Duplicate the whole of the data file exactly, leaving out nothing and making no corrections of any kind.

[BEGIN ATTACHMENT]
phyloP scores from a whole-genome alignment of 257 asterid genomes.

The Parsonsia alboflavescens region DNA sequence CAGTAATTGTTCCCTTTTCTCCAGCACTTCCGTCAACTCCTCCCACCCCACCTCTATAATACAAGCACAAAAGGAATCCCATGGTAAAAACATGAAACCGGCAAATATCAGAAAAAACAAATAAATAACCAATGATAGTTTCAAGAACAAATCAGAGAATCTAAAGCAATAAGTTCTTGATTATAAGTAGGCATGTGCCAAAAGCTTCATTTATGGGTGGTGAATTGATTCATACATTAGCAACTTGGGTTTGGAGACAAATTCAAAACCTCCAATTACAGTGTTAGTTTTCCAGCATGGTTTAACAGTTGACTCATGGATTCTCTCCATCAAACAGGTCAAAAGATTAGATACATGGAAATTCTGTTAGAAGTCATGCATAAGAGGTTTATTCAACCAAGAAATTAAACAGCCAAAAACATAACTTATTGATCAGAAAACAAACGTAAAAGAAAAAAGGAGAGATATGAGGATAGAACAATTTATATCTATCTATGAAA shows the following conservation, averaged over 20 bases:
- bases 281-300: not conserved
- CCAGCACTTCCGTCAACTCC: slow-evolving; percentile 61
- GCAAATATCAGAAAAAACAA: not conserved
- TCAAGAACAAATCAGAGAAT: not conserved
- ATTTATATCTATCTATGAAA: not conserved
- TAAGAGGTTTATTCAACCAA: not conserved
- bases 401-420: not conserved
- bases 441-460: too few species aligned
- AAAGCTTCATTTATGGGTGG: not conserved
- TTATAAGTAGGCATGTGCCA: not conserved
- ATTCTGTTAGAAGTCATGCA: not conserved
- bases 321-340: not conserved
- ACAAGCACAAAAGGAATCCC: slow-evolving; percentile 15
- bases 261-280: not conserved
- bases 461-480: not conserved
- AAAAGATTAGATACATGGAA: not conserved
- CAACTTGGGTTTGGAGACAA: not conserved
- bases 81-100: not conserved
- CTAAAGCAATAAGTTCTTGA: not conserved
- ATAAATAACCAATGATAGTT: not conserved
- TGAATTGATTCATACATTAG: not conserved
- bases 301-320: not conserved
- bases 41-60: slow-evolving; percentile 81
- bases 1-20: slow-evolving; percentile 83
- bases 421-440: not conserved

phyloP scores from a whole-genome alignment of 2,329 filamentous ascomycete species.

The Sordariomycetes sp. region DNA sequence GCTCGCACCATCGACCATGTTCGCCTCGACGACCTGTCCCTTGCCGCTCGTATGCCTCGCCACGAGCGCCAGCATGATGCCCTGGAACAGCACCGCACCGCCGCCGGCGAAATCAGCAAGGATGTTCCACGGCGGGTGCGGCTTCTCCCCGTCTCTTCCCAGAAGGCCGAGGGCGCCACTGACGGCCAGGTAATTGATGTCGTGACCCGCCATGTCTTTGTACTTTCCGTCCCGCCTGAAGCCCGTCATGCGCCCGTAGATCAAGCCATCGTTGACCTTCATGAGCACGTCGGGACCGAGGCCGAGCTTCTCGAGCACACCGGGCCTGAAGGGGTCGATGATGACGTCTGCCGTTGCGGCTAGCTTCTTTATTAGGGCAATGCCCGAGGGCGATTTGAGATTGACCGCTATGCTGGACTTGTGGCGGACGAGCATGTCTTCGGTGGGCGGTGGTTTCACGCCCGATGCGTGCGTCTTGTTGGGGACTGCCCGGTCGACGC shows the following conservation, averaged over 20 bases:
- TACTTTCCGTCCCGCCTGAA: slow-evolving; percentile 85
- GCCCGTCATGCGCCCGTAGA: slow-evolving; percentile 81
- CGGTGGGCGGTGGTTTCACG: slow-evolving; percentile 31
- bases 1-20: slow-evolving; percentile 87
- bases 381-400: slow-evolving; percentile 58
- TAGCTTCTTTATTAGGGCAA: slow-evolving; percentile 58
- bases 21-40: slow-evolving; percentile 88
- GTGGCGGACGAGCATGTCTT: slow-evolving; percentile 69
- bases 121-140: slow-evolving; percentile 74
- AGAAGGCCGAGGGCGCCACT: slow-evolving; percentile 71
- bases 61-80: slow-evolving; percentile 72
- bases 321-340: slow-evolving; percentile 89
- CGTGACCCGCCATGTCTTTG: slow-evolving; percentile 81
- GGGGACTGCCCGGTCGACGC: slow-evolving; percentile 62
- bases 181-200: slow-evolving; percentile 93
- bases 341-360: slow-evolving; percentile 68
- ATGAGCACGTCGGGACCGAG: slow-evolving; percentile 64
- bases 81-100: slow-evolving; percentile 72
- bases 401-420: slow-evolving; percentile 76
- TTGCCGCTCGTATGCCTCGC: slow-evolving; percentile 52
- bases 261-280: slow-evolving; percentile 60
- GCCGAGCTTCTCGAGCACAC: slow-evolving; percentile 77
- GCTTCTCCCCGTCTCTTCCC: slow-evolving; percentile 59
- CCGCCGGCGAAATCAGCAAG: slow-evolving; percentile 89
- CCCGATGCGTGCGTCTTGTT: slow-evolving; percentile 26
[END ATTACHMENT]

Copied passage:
phyloP scores from a whole-genome alignment of 257 asterid genomes.

The Parsonsia alboflavescens region DNA sequence CAGTAATTGTTCCCTTTTCTCCAGCACTTCCGTCAACTCCTCCCACCCCACCTCTATAATACAAGCACAAAAGGAATCCCATGGTAAAAACATGAAACCGGCAAATATCAGAAAAAACAAATAAATAACCAATGATAGTTTCAAGAACAAATCAGAGAATCTAAAGCAATAAGTTCTTGATTATAAGTAGGCATGTGCCAAAAGCTTCATTTATGGGTGGTGAATTGATTCATACATTAGCAACTTGGGTTTGGAGACAAATTCAAAACCTCCAATTACAGTGTTAGTTTTCCAGCATGGTTTAACAGTTGACTCATGGATTCTCTCCATCAAACAGGTCAAAAGATTAGATACATGGAAATTCTGTTAGAAGTCATGCATAAGAGGTTTATTCAACCAAGAAATTAAACAGCCAAAAACATAACTTATTGATCAGAAAACAAACGTAAAAGAAAAAAGGAGAGATATGAGGATAGAACAATTTATATCTATCTATGAAA shows the following conservation, averaged over 20 bases:
- bases 281-300: not conserved
- CCAGCACTTCCGTCAACTCC: slow-evolving; percentile 61
- GCAAATATCAGAAAAAACAA: not conserved
- TCAAGAACAAATCAGAGAAT: not conserved
- ATTTATATCTATCTATGAAA: not conserved
- TAAGAGGTTTATTCAACCAA: not conserved
- bases 401-420: not conserved
- bases 441-460: too few species aligned
- AAAGCTTCATTTATGGGTGG: not conserved
- TTATAAGTAGGCATGTGCCA: not conserved
- ATTCTGTTAGAAGTCATGCA: not conserved
- bases 321-340: not conserved
- ACAAGCACAAAAGGAATCCC: slow-evolving; percentile 15
- bases 261-280: not conserved
- bases 461-480: not conserved
- AAAAGATTAGATACATGGAA: not conserved
- CAACTTGGGTTTGGAGACAA: not conserved
- bases 81-100: not conserved
- CTAAAGCAATAAGTTCTTGA: not conserved
- ATAAATAACCAATGATAGTT: not conserved
- TGAATTGATTCATACATTAG: not conserved
- bases 301-320: not conserved
- bases 41-60: slow-evolving; percentile 81
- bases 1-20: slow-evolving; percentile 83
- bases 421-440: not conserved

phyloP scores from a whole-genome alignment of 2,329 filamentous ascomycete species.

The Sordariomycetes sp. region DNA sequence GCTCGCACCATCGACCATGTTCGCCTCGACGACCTGTCCCTTGCCGCTCGTATGCCTCGCCACGAGCGCCAGCATGATGCCCTGGAACAGCACCGCACCGCCGCCGGCGAAATCAGCAAGGATGTTCCACGGCGGGTGCGGCTTCTCCCCGTCTCTTCCCAGAAGGCCGAGGGCGCCACTGACGGCCAGGTAATTGATGTCGTGACCCGCCATGTCTTTGTACTTTCCGTCCCGCCTGAAGCCCGTCATGCGCCCGTAGATCAAGCCATCGTTGACCTTCATGAGCACGTCGGGACCGAGGCCGAGCTTCTCGAGCACACCGGGCCTGAAGGGGTCGATGATGACGTCTGCCGTTGCGGCTAGCTTCTTTATTAGGGCAATGCCCGAGGGCGATTTGAGATTGACCGCTATGCTGGACTTGTGGCGGACGAGCATGTCTTCGGTGGGCGGTGGTTTCACGCCCGATGCGTGCGTCTTGTTGGGGACTGCCCGGTCGACGC shows the following conservation, averaged over 20 bases:
- TACTTTCCGTCCCGCCTGAA: slow-evolving; percentile 85
- GCCCGTCATGCGCCCGTAGA: slow-evolving; percentile 81
- CGGTGGGCGGTGGTTTCACG: slow-evolving; percentile 31
- bases 1-20: slow-evolving; percentile 87
- bases 381-400: slow-evolving; percentile 58
- TAGCTTCTTTATTAGGGCAA: slow-evolving; percentile 58
- bases 21-40: slow-evolving; percentile 88
- GTGGCGGACGAGCATGTCTT: slow-evolving; percentile 69
- bases 121-140: slow-evolving; percentile 74
- AGAAGGCCGAGGGCGCCACT: slow-evolving; percentile 71
- bases 61-80: slow-evolving; percentile 72
- bases 321-340: slow-evolving; percentile 89
- CGTGACCCGCCATGTCTTTG: slow-evolving; percentile 81
- GGGGACTGCCCGGTCGACGC: slow-evolving; percentile 62
- bases 181-200: slow-evolving; percentile 93
- bases 341-360: slow-evolving; percentile 68
- ATGAGCACGTCGGGACCGAG: slow-evolving; percentile 64
- bases 81-100: slow-evolving; percentile 72
- bases 401-420: slow-evolving; percentile 76
- TTGCCGCTCGTATGCCTCGC: slow-evolving; percentile 52
- bases 261-280: slow-evolving; percentile 60
- GCCGAGCTTCTCGAGCACAC: slow-evolving; percentile 77
- GCTTCTCCCCGTCTCTTCCC: slow-evolving; percentile 59
- CCGCCGGCGAAATCAGCAAG: slow-evolving; percentile 89
- CCCGATGCGTGCGTCTTGTT: slow-evolving; percentile 26